Volcano Watch: Establishing a nascent monitoring program on Pico Basile Volcano, Equatorial Guinea

Pico Basile volcano, located on Bioko Island in Equatorial Guinea (western Africa). (Courtesy/photo)

The UNGE team with a newly installed seismic station. Also shown is Dr. Christine Sealing (Fulbright Specialist), top row second from left, and Aaron Rinehart (USAID-USGS VDAP) bottom row second from right. (Courtesy/photo)

In 2012, steam began to rise from beneath the cracked concrete of a telecommunication station at the summit of Pico Basile volcano on Bioko Island, Equatorial Guinea, in western Africa. The steaming lasted several days and extended to two nearby summit craters.

Fortunately, the event didn’t escalate beyond some baked vegetation and the slightly fried nerves of station personnel. The volcano had been in a state of quiescence, slumbering peacefully for nearly a century, and this event served as a not-so-subtle reminder that Pico Basile could wake up at any time — and it was completely unmonitored.


Pico Basile is a shield volcano located at the center of the enigmatic Cameroon Volcanic Line (CVL) in western Africa. Like the volcanoes in Hawaii, it features basalt lava flows, scoria cones, and tuff rings. Pico Basile is the second-most active volcano on the CVL, after Mount Cameroon, which is 65 km (40 mi) to the northeast on the African continent. The most recent series of recorded eruptions on Pico Basile took place from the 1890s to 1923. These eruptions impacted population centers on the South and East flanks of the volcano. Malabo, the capital city of Equatorial Guinea with a population of approximately 300,000 people, is located on its northern flank.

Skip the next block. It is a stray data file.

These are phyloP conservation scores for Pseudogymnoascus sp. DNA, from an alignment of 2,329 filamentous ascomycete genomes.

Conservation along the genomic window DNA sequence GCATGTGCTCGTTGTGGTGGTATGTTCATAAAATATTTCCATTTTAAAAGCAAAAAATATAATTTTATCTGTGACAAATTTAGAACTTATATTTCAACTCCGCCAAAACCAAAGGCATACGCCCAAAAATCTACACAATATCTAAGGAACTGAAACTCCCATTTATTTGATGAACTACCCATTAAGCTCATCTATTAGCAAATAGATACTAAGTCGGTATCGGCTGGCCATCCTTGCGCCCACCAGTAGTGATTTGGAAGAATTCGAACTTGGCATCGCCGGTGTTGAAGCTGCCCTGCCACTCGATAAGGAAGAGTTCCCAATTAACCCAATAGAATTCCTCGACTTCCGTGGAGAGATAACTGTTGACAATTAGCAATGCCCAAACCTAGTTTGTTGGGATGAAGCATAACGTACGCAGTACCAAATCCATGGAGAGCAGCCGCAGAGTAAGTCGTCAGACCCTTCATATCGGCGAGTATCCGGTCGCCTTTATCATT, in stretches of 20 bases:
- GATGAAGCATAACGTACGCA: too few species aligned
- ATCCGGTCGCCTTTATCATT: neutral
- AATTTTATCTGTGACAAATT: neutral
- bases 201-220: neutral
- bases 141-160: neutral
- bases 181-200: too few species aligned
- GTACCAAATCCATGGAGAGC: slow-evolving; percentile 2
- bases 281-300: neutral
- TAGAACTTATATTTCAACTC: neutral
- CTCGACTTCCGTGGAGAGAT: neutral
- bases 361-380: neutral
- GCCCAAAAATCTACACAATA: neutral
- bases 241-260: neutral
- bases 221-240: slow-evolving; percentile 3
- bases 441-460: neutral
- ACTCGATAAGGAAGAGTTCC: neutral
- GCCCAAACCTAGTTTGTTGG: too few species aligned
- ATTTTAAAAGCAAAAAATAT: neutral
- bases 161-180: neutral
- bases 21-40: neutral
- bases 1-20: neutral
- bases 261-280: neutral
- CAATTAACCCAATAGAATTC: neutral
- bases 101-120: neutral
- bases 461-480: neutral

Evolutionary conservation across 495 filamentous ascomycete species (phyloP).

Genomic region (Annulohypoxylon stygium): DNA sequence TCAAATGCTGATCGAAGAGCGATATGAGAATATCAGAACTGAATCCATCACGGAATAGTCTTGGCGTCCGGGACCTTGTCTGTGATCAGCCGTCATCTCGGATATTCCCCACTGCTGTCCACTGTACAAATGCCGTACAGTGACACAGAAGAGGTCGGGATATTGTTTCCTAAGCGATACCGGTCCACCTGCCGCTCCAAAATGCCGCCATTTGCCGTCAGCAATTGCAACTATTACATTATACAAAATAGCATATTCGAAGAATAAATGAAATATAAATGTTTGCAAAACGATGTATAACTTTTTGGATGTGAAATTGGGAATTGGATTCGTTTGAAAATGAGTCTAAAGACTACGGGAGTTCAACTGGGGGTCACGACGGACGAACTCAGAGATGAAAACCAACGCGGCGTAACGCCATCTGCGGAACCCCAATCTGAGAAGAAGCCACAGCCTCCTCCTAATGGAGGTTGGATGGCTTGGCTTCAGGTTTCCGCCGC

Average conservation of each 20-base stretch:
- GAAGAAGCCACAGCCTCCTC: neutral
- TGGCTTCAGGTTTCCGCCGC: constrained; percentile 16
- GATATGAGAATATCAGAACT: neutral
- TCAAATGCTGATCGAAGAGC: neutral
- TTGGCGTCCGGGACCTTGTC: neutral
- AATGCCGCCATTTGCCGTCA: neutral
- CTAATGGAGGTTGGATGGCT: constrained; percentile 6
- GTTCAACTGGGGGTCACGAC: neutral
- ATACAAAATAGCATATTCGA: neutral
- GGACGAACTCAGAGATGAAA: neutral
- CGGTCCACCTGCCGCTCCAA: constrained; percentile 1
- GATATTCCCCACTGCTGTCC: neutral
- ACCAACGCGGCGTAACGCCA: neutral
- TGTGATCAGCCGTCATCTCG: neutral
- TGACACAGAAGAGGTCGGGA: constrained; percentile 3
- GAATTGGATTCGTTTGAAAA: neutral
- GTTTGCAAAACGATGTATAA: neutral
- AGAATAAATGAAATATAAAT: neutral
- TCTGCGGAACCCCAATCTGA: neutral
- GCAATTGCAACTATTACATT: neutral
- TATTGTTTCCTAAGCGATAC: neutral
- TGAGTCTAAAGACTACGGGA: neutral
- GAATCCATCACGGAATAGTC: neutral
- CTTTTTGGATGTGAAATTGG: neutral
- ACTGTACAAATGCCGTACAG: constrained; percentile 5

Potential eruption hazards from Pico Basile are similar to those in Hawaii and include earthquakes, lava flows, ballistic projectiles, and volcanic gases including sulfur dioxide (SO2). Even in its current quiescent state, hazards on Pico Basile include carbon dioxide (CO2) accumulation, landslides, and wildfires.

Since 2017, international researchers had been working to assess the state of activity at Pico Basile and piece together its eruptive history. The 2021 disaster on La Palma, Spain, where Cumbre Vieja erupted after 50 years of quiescence destroying over 3,000 buildings and displacing over 7,000 people, highlighted the importance of monitoring quiescent volcanoes. Following that eruption, it became apparent that foreign research was not enough; the people of Equatorial Guinea needed the ability to monitor their volcanoes from within their own country.

In 2023, the National University of Equatorial Guinea (UNGE) partnered with a Research Corporation of the University of Hawai‘i affiliate staff member of the USGS Hawaiian Volcano Observatory through the Fulbright Specialist Program. With support from the U.S. Agency for International Development–USGS Volcano Disaster Assistance Program (USAID-USGS VDAP), they created the first volcano monitoring program in Equatorial Guinea for Pico Basile volcano.